9. A method of applying a finish to a building wall surface including the steps of suspending a comparatively thin pervious mat of prebonded glass fibers in contiguous parallel relation with the wall surface by a strip of paint between the upper edge region of the mat and the Wall surface, holding the fibrous mat in contiguous relation with the wall surface, and applying paint having adhesive characteristics to the obverse face of the mat to force the paint through the interstices in the mat to adhesively secure the mat to the wall surface throughout its entire area.

10. A method of applying a finish to a building wall surface by the successive application of strips of comparatively thin pervious mat of haphazardly arranged glass fibers prebonded together including the steps of bringing a strip of mat into contiguous contacting relation with a fiat surface, holding the upper edge region of the strip of mat in contact with the flat surface by an adhesive, applying a paint having adhesive characteristics to the obverse face of the strip of mat to project the paint through the interstices therein and thereby secure the stri of mat throughout its area to the Wall surface, disposing another strip of mat in contiguous relation with the flat surface in partial overlapping relation with the applied strip, holding the upper edge region of the succeeding strip of mat in contact with the fiat surface by an adhesive, applying paint to the obverse face of the succeeding strip to project the paint through the interstices in the strip to secure the entire area of the same to the fiat surface, slitting the overlapping portions lengthwise of the strips, and removing the severed portions whereby the adjacent edges of the applied strips of mat form a smooth butt joint.

11. A method of applying a finish to a building wall surface by the successive application of strips of comparatively thin pervious mat of unwoven glass fibers wherein the fibers are prebonded together including the steps of bringing a strip of mat into contiguous contacting relation with a wall surface, adhesively joining the upper edge region of the strip of mat to the wall surface, applying paint to the obverse face of the strip of mat to project the paint through the interstices therein and thereby secure the strip of mat throughout its area to the wall surface by the adhesive characteristics of the paint, successively disposing individual strips of mat in contiguous relation with the Wall surface with each succeeding strip in partial overlapping relation with the previously applied strip, adhesively joining the upper edge region of each succeeding strip of mat to the wall surface, successively applying paint to the obverse face of each strip to adhesively and successively secure each strip of mat throughout its area to the wall surface, slitting the overlapping portions of adjacent strips of mat lengthwise of the strips, and removing the severed portions whereby the contiguous severed edges of the applied strips form smooth butt joints.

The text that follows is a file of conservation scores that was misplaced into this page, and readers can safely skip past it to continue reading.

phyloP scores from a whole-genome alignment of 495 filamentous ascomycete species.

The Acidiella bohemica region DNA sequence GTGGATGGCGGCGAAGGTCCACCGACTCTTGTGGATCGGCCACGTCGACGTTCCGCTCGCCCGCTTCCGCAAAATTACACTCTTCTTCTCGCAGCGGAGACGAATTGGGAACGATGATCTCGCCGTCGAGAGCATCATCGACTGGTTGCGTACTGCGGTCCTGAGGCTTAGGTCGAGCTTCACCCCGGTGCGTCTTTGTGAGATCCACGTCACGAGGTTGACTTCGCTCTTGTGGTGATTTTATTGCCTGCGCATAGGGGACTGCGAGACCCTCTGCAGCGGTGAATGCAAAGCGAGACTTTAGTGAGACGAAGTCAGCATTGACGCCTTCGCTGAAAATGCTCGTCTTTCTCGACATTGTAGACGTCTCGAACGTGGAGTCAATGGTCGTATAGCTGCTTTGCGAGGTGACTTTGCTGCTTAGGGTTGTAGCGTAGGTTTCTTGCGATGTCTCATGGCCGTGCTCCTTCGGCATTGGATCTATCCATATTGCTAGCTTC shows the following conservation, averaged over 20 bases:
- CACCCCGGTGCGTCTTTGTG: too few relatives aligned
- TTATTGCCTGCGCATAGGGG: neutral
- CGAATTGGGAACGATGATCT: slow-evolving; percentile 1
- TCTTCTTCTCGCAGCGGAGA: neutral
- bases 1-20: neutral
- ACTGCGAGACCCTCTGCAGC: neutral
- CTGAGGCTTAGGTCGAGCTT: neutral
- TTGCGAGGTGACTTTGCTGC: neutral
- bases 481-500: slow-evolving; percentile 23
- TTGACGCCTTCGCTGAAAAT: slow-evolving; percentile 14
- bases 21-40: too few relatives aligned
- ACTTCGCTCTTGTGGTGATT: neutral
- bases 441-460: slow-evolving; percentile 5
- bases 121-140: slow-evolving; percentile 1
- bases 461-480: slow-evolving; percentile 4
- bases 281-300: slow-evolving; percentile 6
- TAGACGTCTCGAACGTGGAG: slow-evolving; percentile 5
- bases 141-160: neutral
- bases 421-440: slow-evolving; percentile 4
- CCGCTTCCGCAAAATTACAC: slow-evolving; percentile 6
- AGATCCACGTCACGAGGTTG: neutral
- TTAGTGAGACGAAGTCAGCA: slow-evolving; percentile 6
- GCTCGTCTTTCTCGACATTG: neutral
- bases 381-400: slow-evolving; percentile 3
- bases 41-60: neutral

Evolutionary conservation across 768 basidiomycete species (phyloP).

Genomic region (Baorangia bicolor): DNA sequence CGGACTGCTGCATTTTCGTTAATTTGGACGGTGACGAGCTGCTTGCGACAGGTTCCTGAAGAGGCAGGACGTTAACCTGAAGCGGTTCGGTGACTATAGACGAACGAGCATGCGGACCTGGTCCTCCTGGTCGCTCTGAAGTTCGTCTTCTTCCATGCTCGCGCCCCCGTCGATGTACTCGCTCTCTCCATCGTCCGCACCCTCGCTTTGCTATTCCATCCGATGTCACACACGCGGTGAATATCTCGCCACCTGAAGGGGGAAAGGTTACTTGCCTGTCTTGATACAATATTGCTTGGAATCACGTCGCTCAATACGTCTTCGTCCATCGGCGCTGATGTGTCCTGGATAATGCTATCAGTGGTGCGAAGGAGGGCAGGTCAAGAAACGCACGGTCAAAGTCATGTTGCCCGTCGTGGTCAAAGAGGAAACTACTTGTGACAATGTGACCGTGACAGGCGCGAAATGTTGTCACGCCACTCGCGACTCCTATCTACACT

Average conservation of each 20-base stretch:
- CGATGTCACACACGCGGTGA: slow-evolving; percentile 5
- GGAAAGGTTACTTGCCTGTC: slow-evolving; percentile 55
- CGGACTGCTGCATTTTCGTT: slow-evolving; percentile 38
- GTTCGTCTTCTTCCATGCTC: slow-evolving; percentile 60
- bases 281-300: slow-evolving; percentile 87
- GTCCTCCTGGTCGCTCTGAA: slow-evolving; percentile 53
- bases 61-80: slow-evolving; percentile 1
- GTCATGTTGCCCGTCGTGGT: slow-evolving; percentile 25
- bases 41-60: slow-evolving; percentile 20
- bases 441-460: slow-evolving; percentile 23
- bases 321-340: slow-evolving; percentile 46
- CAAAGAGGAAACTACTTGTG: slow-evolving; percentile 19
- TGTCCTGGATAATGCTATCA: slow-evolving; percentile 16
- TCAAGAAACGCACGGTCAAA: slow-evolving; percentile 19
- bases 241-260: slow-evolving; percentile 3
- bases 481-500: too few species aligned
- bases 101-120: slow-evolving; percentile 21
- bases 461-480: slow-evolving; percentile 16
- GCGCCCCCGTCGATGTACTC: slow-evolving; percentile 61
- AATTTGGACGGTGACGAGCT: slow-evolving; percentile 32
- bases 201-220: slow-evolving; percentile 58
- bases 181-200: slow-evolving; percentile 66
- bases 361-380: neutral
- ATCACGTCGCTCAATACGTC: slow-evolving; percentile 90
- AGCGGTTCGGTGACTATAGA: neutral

References Cited in the file of this patent UNITED STATES PATENTS 35,526 Kingman June 10, 1862 2,391,515 Richards et al. Dec. 25, 1945 2,417,586 Crosley Mar. 18, 1947 2,556,476 Lamport -2 June 12, 1951 2,561,449 Ruderman July 24, 1951 2,577,205 Meyer et a1. Dec. 4, 1951 2,596,184 Sutton May 13, 1952 2,688,580 Fingerhut a- Sept. 7, 1954 2,695,257 Castellani Nov. 23, 1954 2,698,260 Meauze et al. Dec. 28, 1954 2,752,275 Raskin et al June 26, 1956 FOREIGN PATENTS 406,505 Great Britain Mar. 1, 1934 159,106 Australia Sept. 29, 1954 OTHER REFERENCES In Place of Felt 'Fiberglass Mat, Miller, American Roofer, December 1946, pages 12, 13 and 2528.

Delmonte: Concrete, June 1949, pages 12 and 45.

Gigliotti: regressive Architecture, February 1956, pages 138-141.

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Classifications
U.S. Classification156/71, 156/278, 52/DIG.700
International ClassificationE04F13/02
Cooperative ClassificationE04F13/02, Y10S52/07
European ClassificationE04F13/02